Britain is going Creme Egg crazy this Easter – with social media cracking under the weight of weird and wacky ways to eat them. According to maker Cadbury, more than 200 million are sold in the UK every year.
And this Easter has seen an added eggs-plosion, with posts on Facebook, Twitter and Instagram sharing Creme Egg-inspired hacks, recipes, stunts and record attempts. We've seen everything from battered versions at a Birmingham chip shop; a Derby-based chef's twist on the traditional scotch egg, with the gooey chocolate wrapped inside sausage meat; and a Creme Egg “crodough” – a croissant/doughnut hybrid – available in an east London bakery.
The official Creme Egg Facebook page currently has more than 2.5 million likes, while Instagram users are egging each other on to upload images of their creations with nearly 80,000 pictures tagged with #cremeegg.
And on Twitter, the numerous recipes being shared range from the sublime to the ridiculous, all in a bid to tantalise tweeters' tastebuds. There's avocado with Creme Egg, a steady stream of Creme Egg cocktails (one particularly memorable one being a mojito with chocolate syrup), not to mention gut-busting Creme Egg burgers, pizzas or milkshakes.
The extraordinary range and quantity of suggestions appears to show the nation's love affair with the chocolate shell with its fondant centre is as strong as ever – despite last year's controversy over Cadbury's changing the recipe.
In January, The Grocer reported that the chocolate company had lost £6m in 2015 because of the recipe change; the article also claimed that Cadbury was upping its marketing spend by £1m this Easter in a bid to reverse a Creme Egg sales slide of 7.4 per cent. The panic around plummeting sales figures also prompted the confectionary giant – now owned by US food mega-brand Kraft – to open a pop-up Creme Egg Café in London, with dishes such as a Creme Egg-filled toastie, Creme Egg tray bake, and strawberries and creme (egg) on the menu. Cadbury is now also using Snapchat to reach a new generation of fans.
Robert Opie, founder of the Museum of Brands, says he's not surprised by the longevity of the Creme Egg. He explains: “They have been around for so long that they are a part of our calendar. Familiarity is a strength of any brand, and you know Easter's coming when you see the first Creme Egg in the shops.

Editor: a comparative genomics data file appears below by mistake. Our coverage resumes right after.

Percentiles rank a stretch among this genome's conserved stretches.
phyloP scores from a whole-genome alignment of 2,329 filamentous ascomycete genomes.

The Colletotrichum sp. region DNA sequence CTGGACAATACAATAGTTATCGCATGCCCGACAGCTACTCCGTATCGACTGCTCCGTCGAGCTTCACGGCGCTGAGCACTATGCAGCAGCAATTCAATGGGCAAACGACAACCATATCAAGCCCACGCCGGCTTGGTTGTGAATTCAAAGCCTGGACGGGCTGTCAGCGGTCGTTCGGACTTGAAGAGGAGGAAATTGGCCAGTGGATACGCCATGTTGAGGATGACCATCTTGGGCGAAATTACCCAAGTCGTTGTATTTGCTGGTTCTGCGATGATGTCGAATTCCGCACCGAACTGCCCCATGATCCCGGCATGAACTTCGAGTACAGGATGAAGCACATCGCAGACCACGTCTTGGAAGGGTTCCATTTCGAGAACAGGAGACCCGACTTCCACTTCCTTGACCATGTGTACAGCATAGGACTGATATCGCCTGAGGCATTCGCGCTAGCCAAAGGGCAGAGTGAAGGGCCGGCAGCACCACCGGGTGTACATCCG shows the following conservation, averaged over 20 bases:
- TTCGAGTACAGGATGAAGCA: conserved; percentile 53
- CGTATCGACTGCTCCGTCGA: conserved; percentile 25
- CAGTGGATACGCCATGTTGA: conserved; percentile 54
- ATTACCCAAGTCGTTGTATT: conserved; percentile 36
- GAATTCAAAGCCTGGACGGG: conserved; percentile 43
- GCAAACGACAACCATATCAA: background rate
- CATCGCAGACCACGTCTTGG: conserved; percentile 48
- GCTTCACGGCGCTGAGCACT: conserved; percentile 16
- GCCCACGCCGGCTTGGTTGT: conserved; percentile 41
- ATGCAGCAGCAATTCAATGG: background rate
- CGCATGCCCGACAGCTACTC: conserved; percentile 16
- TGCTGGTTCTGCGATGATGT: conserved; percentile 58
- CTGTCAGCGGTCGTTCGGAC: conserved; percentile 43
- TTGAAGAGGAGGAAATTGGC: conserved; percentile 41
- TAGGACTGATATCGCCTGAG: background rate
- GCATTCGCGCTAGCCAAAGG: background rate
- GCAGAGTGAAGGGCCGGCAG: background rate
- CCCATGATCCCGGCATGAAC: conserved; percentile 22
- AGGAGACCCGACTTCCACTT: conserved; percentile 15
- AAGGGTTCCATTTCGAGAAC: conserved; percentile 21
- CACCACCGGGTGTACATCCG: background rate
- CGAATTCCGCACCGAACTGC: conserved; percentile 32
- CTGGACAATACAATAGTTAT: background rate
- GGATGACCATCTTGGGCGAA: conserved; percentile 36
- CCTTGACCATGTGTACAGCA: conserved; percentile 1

“Nostalgia is key for many brands and parents would have introduced their children to them, and so on down the years… If they suddenly vanished we would feel desolate for a generation.” Mr Opie may be slightly overegging things there, but you know what he means.
“And it helps that chocolate produces endorphins in our brain and we relate Creme Eggs to special family moments”, adds Mr Opie. “It's no surprise Eggs are seeing a boost from social media, with consumers extending the brand and doing the marketer's job for them.”
But, he says – and Cadbury would do well to take note if they're entertaining the idea of a rebrand as part of their new sales drive – “What we like about brands is the way they remain the same. We must be careful not to change them too much and lose that emotional connection.”
The number of applications for world records relating to Creme Eggs is also booming – although there is currently only one official one. It's held by Canadian Pete Czerwinski, who ate the most in a minute – six – in April 2014.
Jakki Lewis, PR director for Guinness World Records, says, “We always see an increase at Easter of people wanting to break egg-related records – Creme Egg ones tend to be especially popular in the UK. We would encourage anyone who's interested to apply to break the existing record, or to get creative and suggest a new one, which our records team will review."
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